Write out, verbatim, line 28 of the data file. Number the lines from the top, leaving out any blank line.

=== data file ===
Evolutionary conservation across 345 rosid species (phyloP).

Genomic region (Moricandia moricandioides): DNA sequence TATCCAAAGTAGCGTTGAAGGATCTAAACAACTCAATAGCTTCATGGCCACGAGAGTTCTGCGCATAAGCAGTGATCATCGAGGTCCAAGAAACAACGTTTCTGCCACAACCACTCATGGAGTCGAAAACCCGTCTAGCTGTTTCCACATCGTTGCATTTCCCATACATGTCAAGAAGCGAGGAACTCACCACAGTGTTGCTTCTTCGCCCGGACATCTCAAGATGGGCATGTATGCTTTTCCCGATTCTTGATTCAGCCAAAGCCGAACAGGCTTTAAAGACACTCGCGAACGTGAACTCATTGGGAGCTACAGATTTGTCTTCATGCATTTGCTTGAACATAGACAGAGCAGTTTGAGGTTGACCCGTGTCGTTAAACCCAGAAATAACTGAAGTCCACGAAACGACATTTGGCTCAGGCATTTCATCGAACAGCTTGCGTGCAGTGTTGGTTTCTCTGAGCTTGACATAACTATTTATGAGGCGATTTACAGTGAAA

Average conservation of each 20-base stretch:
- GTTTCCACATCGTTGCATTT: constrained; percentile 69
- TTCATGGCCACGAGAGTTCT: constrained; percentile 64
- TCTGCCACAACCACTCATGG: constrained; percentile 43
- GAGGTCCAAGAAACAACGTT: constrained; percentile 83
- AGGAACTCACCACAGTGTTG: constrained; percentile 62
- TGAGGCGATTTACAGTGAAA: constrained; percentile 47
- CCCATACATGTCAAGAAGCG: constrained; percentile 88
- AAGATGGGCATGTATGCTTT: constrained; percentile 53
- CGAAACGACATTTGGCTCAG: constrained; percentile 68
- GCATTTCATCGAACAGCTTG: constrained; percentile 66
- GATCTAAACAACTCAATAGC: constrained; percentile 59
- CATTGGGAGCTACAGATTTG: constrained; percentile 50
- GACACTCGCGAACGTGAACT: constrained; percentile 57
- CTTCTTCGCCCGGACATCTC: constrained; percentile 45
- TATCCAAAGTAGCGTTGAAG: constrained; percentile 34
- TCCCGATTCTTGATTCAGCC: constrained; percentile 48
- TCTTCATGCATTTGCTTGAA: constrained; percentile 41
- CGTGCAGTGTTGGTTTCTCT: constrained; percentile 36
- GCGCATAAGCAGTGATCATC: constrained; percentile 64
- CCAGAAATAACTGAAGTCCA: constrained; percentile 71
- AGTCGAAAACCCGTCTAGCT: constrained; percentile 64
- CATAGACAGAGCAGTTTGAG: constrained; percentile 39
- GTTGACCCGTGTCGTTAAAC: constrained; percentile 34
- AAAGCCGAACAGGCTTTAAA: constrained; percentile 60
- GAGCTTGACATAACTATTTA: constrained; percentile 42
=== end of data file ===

- GAGCTTGACATAACTATTTA: constrained; percentile 42